Monthly Archives: September 2012

An Ode to the Cliche, Part 3

Last week I posted an essay on plain language that I’d drafted using oh-so-many cliches (19, actually). In the next post, I highlighted all the cliches (in the appropriately frivolous color of salmon pink), and I promised to rewrite the beast without them. Here, then, is the essay reduced to its actual content. To learn how to write using plain language style, read and study samples of plain language writing. That’s it. Neat, huh? It’s like the short essay molted, leaving only one sentence on its bony frame. But the frame lacks some footing. Why, for example, should someone adopt plain language in business? The cliche in paragraph three of …

Continue reading

Posted in Uncategorized.

The Biggest Lie on the Web

A group of volunteers got fed up with the incomprehensible terminology in “Terms of Service” agreements for Web sites and have decided to do something about it. Calling the statement “I have read and agree to the Terms of Service” the “biggest lie on the Web,” the group “Terms of Service – Didn’t Read” plans to rate Terms of Service agreements on an A – E scale. In essence, they’re bringing plain language to Terms of Service agreements so people can read and understand them. Check out the Terms of Service – Didn’t Read Web site to follow their progress.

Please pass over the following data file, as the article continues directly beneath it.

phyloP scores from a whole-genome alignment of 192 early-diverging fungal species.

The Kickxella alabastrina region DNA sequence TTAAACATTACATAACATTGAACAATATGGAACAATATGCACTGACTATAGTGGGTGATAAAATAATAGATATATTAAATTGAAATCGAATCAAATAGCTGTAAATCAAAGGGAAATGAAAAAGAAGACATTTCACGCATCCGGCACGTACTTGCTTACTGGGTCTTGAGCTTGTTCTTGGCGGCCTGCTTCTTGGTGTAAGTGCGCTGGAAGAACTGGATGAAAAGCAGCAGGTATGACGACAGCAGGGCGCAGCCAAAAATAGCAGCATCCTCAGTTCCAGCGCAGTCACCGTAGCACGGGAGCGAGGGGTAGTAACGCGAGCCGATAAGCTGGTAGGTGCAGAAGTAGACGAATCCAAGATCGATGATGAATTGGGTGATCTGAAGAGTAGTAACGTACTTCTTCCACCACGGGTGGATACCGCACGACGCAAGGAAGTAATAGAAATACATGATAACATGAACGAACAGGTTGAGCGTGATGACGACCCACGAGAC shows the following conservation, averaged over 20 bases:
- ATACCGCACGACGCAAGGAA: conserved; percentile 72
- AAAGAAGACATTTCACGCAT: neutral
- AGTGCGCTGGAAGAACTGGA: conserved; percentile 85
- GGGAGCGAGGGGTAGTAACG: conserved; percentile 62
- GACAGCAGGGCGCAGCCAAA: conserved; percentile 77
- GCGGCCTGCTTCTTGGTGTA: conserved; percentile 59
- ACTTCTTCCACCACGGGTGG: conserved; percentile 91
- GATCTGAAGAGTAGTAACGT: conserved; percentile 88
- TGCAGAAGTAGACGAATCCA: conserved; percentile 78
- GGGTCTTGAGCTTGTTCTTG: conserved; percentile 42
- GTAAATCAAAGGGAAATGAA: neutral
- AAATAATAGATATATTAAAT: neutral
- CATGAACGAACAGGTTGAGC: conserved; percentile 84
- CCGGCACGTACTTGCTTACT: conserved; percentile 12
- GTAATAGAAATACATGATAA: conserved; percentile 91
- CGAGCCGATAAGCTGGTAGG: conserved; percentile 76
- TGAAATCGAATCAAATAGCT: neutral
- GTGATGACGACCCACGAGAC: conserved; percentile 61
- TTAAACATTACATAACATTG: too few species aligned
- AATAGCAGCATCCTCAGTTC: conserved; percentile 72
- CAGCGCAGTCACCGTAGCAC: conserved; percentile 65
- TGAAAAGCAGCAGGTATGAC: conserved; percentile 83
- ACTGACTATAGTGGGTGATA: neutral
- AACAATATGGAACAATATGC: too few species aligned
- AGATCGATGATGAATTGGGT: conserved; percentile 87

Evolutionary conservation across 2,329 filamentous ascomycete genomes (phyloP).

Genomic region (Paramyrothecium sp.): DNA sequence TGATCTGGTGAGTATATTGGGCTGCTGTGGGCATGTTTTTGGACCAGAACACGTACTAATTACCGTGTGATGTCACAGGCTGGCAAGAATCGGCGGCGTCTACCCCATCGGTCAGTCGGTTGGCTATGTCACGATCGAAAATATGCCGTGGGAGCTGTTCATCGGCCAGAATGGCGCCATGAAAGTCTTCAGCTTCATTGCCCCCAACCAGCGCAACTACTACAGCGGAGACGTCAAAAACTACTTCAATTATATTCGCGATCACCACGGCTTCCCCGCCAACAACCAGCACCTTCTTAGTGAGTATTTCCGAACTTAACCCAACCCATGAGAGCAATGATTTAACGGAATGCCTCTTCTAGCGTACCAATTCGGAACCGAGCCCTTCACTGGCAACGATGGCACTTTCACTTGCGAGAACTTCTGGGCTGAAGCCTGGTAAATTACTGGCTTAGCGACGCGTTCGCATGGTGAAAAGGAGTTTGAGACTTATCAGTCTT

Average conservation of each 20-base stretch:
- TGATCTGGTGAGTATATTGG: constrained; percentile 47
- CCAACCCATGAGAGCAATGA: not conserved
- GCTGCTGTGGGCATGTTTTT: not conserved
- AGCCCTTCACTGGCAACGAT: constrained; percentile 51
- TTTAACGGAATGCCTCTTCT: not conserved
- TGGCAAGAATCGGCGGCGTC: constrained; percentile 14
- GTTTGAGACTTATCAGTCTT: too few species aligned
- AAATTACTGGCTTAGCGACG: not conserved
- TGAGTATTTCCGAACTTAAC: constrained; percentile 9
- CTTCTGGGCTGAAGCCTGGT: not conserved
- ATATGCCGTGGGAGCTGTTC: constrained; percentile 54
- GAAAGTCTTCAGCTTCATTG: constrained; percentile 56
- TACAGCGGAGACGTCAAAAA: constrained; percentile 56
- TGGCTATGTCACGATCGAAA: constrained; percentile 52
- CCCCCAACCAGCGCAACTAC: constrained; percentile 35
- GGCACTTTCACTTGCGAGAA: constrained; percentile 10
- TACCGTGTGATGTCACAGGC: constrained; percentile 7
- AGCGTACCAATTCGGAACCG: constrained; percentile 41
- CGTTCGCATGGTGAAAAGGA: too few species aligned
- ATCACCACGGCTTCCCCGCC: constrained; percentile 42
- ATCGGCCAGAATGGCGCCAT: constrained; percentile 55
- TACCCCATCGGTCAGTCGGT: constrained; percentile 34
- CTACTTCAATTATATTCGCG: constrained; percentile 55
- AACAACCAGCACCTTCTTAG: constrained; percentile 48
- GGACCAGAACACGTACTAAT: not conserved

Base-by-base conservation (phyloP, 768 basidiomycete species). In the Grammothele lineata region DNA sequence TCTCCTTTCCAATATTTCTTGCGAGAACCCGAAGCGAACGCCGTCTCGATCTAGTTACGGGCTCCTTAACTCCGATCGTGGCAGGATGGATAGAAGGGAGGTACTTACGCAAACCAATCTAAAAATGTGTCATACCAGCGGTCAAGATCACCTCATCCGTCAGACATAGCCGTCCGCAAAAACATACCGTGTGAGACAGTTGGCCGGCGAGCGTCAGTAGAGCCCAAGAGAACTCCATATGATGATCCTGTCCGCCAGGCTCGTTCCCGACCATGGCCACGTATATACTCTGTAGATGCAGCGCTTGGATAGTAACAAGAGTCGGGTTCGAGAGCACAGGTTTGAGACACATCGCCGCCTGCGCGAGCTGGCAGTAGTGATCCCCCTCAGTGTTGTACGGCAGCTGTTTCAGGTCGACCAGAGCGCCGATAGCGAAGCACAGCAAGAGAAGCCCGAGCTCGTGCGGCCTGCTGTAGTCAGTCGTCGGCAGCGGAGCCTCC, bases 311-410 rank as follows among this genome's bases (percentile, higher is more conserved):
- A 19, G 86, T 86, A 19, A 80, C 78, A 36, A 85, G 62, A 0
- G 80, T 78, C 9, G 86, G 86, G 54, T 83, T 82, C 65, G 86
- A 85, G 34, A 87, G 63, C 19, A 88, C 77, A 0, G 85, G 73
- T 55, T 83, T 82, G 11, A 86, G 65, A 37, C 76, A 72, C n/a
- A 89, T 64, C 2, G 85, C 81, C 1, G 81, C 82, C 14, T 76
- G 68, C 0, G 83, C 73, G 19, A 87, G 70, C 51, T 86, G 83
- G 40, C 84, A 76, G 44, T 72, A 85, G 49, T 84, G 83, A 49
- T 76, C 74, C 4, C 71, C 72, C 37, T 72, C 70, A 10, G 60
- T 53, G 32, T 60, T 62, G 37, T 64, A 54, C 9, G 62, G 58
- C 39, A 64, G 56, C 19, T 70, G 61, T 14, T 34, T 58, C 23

Posted in Uncategorized.

An Ode to the Cliche, Part 2

The other day I posted a short essay and asked you to count the cliches in it.  So how many did you find? Here’s the paragraph again. I’ve highlighted each soppy, overused expression. There are 19. Don’t see all 19? Look at the dark pink phrase in the last paragraph. There I managed to embed one trope inside another. (Take that all you jargon-jivving, cliche-courting marcom writers!) With 19 cliches in three paragraphs, you can see I used 152 words to say almost nothing. Next time I’ll revise the paragraph to extricate some meaning from it, even if I have to use tweezers to do it.

Posted in Uncategorized.

An Ode to the Cliche, Part 1

Most plain language style guides recommend that writers avoid the cliche. None that I’ve found, though, say why. I know the usual arguments–cliches are vague and so overused that they’ve lost meaning–but I thought, Why not prove the rule and maybe find the exception?  Here I’ve written a short essay on plain language in cliche-ese. Read it. Then count the number of cliches. Next time I’ll tell you how many there are, and we’ll torture the essay to extract what little meaning we can from it without the cliches. To get the most bang for your buck out of plain language, you have to go the extra mile and pound …

Continue reading

Posted in Uncategorized.

Plain Language Style Guides: Duncan Kent & Associates

Snoop around the Web enough and you’ll find lots of informally published style guides for plain language. I like one especially well: Duncan Kent’s Sharpening Your Writing Skills, aimed at technical and other business writers. Along with the style guide, Sharpening Your Writing Skills includes writing modules with exercises to help you bring plain language into your own writing, plus a bit of humor in its sidebars. If you love writing, it’s excellent weekend reading.